Nanofabrication Using Electron Beam Lithography (EBL)

Electron beam lithography (EBL) is an important technique, which is used to design devices, systems and functional materials at the nano scale. In this miniaturization technique, large-scale products are converted into small-scale structures. Principally, the fabrication procedure can be performed in a traditional scanning electron microscope (SEM) integrated with an extra control unit. During the EBL process, both SEM and light microscope (LM) are utilized for control and investigation of the developed nanostructures at the same sample areas. At this stage, the "Shuttle & Find" interface for correlative microscopy provides a suitable solution for exact relocation of regions of interest for this application.

EBL Process

Electron beam lithography process. (Insert the flowchart given in page 2. but don’t include the content given on the right side)

Figure 1. Electron beam lithography process. (Insert the flowchart given in page 2. but don’t include the content given on the right side)

The above figure shows the series of nanostructuring during the EBL procedure. The exposure of a sensitive resist with an electron beam is the core of the EBL process. The resist is often a polymer dissolved in a liquid solvent, which is coated onto a surface and baked to form an even thin layer. During electron beam exposure, the solubility of the resist is altered, causing a dissolution variation with areas that are non-exposed. Following this, the pattern is developed using a liquid developer. Lastly, the combination with processes, like dry or wet etching, lift-off of evaporated material, and/or electro- deposition completes the fabrication of structure.

Workflow during EBL nanofabrication.

Figure 2. Workflow during EBL nanofabrication.

The flowchart given above displays the complete workflow of a traditional EBL process. LM and SEM are utilized a number of times for exposure or control. Owing to the nature of resists, the stage navigation in the SEM should be carried out with the beam blanked so as to prevent exposure. For such exposures, "Shuttle & Find" offers a suitable solution and prevents extensive stage alignments.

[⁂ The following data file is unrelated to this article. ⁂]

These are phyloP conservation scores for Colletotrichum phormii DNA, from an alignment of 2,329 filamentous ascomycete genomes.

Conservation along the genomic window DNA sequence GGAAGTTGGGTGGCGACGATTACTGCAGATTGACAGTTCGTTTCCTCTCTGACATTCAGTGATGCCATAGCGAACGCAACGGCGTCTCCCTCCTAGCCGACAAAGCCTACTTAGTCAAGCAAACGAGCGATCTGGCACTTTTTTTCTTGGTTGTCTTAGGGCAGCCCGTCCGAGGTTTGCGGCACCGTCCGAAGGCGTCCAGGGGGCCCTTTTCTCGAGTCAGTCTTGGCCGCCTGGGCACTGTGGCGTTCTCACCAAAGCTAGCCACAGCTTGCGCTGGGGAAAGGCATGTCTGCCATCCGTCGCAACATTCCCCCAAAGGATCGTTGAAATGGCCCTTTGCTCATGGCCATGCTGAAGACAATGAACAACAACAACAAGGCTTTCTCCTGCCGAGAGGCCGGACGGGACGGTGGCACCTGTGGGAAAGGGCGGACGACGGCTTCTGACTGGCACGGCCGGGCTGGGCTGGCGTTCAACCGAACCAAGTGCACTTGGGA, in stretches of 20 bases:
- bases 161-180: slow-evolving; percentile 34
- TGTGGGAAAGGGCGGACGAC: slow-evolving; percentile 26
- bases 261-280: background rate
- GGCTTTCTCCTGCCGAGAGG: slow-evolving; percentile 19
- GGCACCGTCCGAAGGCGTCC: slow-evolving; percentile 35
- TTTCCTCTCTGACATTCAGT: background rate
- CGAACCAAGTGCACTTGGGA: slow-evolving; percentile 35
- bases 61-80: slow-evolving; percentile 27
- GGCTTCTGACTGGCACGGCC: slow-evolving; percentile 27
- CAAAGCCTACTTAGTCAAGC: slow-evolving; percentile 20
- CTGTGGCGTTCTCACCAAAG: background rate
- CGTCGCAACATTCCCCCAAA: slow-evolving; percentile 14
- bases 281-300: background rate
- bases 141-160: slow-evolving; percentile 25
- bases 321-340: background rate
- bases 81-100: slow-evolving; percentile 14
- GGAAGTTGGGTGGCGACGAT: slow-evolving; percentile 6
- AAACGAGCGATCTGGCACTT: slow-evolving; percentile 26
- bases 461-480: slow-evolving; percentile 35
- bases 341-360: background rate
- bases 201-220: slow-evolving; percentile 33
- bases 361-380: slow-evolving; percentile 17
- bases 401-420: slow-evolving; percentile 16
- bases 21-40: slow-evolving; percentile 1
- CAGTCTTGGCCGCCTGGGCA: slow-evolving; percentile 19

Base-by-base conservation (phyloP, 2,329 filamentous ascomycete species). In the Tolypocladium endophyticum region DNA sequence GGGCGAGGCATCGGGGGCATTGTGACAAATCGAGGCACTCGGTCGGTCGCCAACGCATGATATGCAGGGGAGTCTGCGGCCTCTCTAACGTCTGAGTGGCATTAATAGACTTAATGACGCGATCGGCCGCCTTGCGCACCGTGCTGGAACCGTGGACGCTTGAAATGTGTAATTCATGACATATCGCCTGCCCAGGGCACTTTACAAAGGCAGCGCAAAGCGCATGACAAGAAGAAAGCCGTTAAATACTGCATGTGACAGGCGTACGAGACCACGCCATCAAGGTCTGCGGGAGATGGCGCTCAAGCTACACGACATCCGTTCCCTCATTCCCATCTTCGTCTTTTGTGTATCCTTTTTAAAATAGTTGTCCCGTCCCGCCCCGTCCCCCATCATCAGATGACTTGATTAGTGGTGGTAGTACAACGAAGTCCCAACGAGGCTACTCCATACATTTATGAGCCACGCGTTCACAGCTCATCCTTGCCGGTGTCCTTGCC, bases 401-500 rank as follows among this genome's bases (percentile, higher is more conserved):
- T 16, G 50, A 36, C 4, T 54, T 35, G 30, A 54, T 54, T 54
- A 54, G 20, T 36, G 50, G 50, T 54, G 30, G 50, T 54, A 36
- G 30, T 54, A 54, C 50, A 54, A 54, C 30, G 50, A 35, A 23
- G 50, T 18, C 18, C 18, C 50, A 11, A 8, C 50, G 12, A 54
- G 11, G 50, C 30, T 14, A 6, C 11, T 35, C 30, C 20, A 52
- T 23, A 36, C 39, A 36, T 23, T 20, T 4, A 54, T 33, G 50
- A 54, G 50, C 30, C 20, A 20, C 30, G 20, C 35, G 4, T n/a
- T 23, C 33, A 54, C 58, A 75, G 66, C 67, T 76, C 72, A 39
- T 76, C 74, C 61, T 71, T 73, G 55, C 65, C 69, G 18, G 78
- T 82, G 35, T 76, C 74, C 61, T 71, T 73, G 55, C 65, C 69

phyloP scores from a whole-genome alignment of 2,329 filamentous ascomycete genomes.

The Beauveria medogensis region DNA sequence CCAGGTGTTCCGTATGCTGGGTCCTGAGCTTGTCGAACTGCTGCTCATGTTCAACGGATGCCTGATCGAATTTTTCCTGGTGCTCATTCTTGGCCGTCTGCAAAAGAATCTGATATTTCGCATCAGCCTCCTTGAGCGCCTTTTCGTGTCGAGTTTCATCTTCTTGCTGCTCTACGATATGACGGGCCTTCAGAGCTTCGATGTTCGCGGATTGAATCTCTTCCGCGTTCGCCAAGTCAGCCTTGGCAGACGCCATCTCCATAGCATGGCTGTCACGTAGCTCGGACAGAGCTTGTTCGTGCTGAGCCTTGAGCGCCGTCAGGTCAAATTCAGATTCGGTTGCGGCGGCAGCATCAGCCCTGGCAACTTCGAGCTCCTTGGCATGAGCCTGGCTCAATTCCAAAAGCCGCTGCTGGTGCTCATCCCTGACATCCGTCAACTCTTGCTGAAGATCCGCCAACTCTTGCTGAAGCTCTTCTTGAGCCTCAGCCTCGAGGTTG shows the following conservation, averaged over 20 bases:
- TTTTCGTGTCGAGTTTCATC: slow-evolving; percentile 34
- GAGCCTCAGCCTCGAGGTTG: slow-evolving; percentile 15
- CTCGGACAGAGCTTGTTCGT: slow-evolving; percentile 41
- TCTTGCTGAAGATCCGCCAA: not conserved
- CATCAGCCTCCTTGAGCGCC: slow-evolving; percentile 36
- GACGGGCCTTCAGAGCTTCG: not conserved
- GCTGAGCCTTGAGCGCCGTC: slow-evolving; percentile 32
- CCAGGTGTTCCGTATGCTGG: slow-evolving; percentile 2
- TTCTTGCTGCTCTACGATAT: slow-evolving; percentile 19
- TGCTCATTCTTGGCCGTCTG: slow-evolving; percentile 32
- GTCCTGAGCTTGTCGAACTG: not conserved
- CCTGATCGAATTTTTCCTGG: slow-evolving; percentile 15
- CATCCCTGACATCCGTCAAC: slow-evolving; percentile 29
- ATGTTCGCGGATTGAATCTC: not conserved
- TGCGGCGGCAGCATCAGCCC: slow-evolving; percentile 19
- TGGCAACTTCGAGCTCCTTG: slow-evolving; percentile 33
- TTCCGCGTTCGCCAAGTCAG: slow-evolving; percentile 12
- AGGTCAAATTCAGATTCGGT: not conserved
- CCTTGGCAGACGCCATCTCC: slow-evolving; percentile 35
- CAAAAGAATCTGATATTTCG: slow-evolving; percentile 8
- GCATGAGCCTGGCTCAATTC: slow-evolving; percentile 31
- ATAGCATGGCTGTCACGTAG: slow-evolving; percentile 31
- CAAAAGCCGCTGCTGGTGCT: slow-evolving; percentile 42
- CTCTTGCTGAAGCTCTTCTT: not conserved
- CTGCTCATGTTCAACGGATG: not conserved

An EBL instrument includes a vacuum system, an electron gun, and a computer interface for beam control and pattern creation. A standard SEM can be configured by simply adding a hardware controller. This can be done easily and does not require much SEM modification. The present task can be done on ZEISS SUPRA 40 Field Emission SEM integrated with a Raith Elphy+ hardware controller and an Axio Imager.Mlm light microscope with motorized stage.

Application Process

The "Shuttle & Find" software module based on AxioVision needs to be placed on SEM and LM. Following the preparation of sample with EBL resist, it is fitted onto the correlative sample holder, which in turn is calibrated in the light microscope by utilizing the Shuttle & Find automatic calibration process. A coordinate system on the holder relating to the LM stage coordinates is defined in this step. Then, a clean and even area is selected in the LM for later exposure. It is necessary to perform exposure at the appropriate place, where resist is even and lacks dust particles. Hence, a region of interest is selected in the upper right corner as shown in the figure below. The Shuttle & Find software saves the regions of interest.

Corner of a sample prepared with EBL resist for control in LM.

Figure 3. Corner of a sample prepared with EBL resist for control in LM.

In order to perform exposure, the sample holder as well as the data on the regions of interest is shifted to the SEM. After doing the same calibration process as performed in LM, the selected regions of interest are relocated in the SEM and magnification is altered. Following fine calibration, the relocation precision becomes less than 10 µm. After developing the resist, the sample is again shifted to LM for the next step. Since the "Shuttle & Find" interface enables relocation both in SEM and LM, it is employed for relocation of the writing field so as to eliminate lengthy searches.

Another illustration of LM control after EBL exposure is shown in figure 4. Once the right EBL parameters are established by the test structure, the Diffractive Optical Element’s structure is exposed into a writing field. After this, the sample is shifted to the LM and then the writing field is relocated accurately for control.

LM control image of EBL dose test structure.

Figure 4. LM control image of EBL dose test structure.

LM image of a Diffractive Optical Element exposed by EBL.

Figure 5. LM image of a Diffractive Optical Element exposed by EBL.


The "Shuttle & Find" interface allows enhanced productivity in EBL nanofabrication as a result of quick accurate and reliable workflow. The workflow is scaled up considerably as the means of searching the same regions of interest in both microscopy modes has now been automated. "Shuttle & Find" can be used with CrossBeam workstations, and hence the sample can be relocated there for additional nanofabrication. Moreover, specific nanostructures can be adjusted by Focused Ion Beam milling.

This information has been sourced, reviewed and adapted from materials provided by Carl Zeiss.

For more information on this source, please visit Carl Zeiss.


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